Seasons. The story is a tale of four twelve year old
friends who at the end of one summer go on a journey into
the woods to see a dead body. While on their journey they
learn about life, friendship, and are propelled from
innocence to maturity. On the surface, the story appears to
be a simple journey with its occasional mishaps, but the
true magnificence is that this story has a strong
autobiographical coincidence. The main character, Gordie
Lachance, is a boy growing up on his own with the memory of
his dead older brother. Growing up, Gordie, an avid story
teller, dreamt of becoming a writer. Before his brother's
accidental death, all his parents would ever care about,
was his brother. Since his death, Gordie's parents have
presumably shut themselves away from Gordie. This, to a
certain degree is true of King. Because of his father
leaving when Stephen was two, and his mother taking on
around the clock jobs, he never really had any parental
guidance.
 
The story itself is written with Gordie narrating in the
present time look back at the journey. At the time of his
flashback, Gordie is a best selling author who has returned
to his home town of Castle Rock to revisit his past. This
is ironic, because at the time Stephen wrote the story, he
himself had just moved from Bolder, Colorado, back "home"
to the town of Bangor. King's childhood home, town of
Durham is used in several different stories under the
fictional town name of Castle Rock. It is also noticeable
how in the story when Gordie "looks" back in time, his
brother is the only person who cares for him. He noticeably
goes out of his way to look out for Gordie, and is always
encouraging him and asking him about his writing, while all
his parents seem to do is ignore Gordie. This also can be
related to King's past because while growing up his
brother, while only two years older then he, always seemed
to be there for Stephen and look out for him. 

Probably the deepest imagery of the story is at the end of
the novel. Gordie is shown back at home and putting the
finishing touches on his latest work. While finishing up,
Gordie is interrupted by his son who is shown in a sense to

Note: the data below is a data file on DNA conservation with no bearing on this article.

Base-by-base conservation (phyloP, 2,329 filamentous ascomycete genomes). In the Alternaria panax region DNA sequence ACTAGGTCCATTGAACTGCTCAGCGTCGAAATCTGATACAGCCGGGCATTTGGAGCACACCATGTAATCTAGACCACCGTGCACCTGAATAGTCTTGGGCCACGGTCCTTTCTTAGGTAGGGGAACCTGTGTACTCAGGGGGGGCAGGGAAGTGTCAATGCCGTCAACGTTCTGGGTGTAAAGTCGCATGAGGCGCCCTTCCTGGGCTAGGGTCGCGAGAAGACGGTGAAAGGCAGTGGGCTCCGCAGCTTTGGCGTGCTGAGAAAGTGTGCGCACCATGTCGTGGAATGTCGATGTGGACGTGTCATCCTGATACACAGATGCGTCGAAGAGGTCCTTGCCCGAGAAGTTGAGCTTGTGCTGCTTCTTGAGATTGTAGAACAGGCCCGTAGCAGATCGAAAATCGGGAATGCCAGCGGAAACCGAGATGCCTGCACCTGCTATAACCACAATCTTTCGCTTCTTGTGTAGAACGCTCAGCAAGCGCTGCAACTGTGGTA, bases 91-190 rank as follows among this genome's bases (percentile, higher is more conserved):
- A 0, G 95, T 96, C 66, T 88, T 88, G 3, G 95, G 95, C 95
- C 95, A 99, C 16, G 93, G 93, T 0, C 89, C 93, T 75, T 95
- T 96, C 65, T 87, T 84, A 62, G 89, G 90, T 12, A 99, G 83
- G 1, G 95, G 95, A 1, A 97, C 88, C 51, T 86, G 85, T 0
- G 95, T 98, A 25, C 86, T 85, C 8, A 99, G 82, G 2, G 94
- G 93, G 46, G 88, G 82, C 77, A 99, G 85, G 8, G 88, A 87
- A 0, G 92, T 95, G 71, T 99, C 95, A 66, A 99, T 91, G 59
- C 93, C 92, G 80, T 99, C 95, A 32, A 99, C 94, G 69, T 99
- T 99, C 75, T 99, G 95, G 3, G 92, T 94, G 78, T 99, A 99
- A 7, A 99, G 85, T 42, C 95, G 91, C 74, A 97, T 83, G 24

be a good-natured and caring boy. Gordie experiences a deep
love for his family at the time. This setup is presumably
placed in the story as an escape for King. In his
autobiography Danse Macabre, King tells of his fear of
providing for and caring for a family (Reino 112). This
shows King pushing away the fear, in a sense saying that he
is all right. That he has now embraced the idea.
 
One of King's best work is also one that does not fit into
any category of his usual writings. For an author who
usually writes horror, "Rita Hayworth and Shawshank
Redemption", is a story that is a refreshing sidestep. The
story tells of how Andy Dufresne, who is falsely tried,
convicted, and sentenced to back to back life sentences for
the double murder of his wife and her lover, deals with
being trapped within a dreadful situation that is out of
his hands. Throughout the nineteen years that he is in
Shawshank prison, Andy has to endure everything from a gang
called the "Sisters", who go around raping and beating
their prey to being forced to create and run a money
laundering scheme for the prison Warden. 

If this story were written without the author's name on it,
it would be unidentifiable. There is none of Stephen King's
characteristic style, except for maybe one place in the
story. The one possible place that even hints that it is
from the mind of King is at the end of the story where Red
is off to keep his promise to Andy. Andy asked Red, that
when he gets out of jail to travel to a southern Maine town
called Buxton and look for something he buried in a "hay
field under a large oak field." The suspense of what was
buried, and the description of the field in Buxton, is what
is typical of Stephen King. 

While the story is very uncharacteristic of King, it does
deep down relate to himself. The theme of hope and of how
Andy overcomes the situation is one that is tied closely to
King. It runs a direct parallel with life as a child and
how his life has turned out. Just as Andy was thrown into
predicament and later escapes and lives his life on his own
terms, Stephen, early on was forced to move from town to
town with mother and brother. In the end Stephen escapes
and now lives on his own terms.
 
Stephen King's works are very powerful because he uses his
experiences and observations from his life and places them
into his unique works. What seems to make Stephen King's
stories almost magical is that the settings of his stories
are placed into common every day places. Additionally,
Stephen's writings are true to life in peoples mind's
because he draws upon common fears. Just as King's writing
style and genre had been influenced by movies throughout
his life, he is now influencing the same industry with his
own vision and imagination. King's writings are so widely
appealing that over 42 of his works have been based upon or
turned into Hollywood movies which have included stars like
Jack Nicholson (The Shining), John Travolta (Carrie), and
Morgan Freeman (The Shawshank Redemption). 

Works Cited:
 
Beaham , George. The Stephen King Companion. Kansas City:
Universal Press Syndicate Company, 1995. 

Beaham , George. The Stephen King Story: A Literary
Profile. Kansas City: Universal Press Syndicate Company,
1992. 

King, Stephen. "The Body," in Different Seasons. New York:
Viking Penguin Inc., 1982.
 
King, Stephen. "Rita Hayworth and Shawshank Redemption" in
 
Reino, Joseph. Stephen King: The First Decade, Carrie to
Pet Sematary. Boston: Twayne Publishers, 1988.
 
Underwood, Tom. Conversations on Terror with S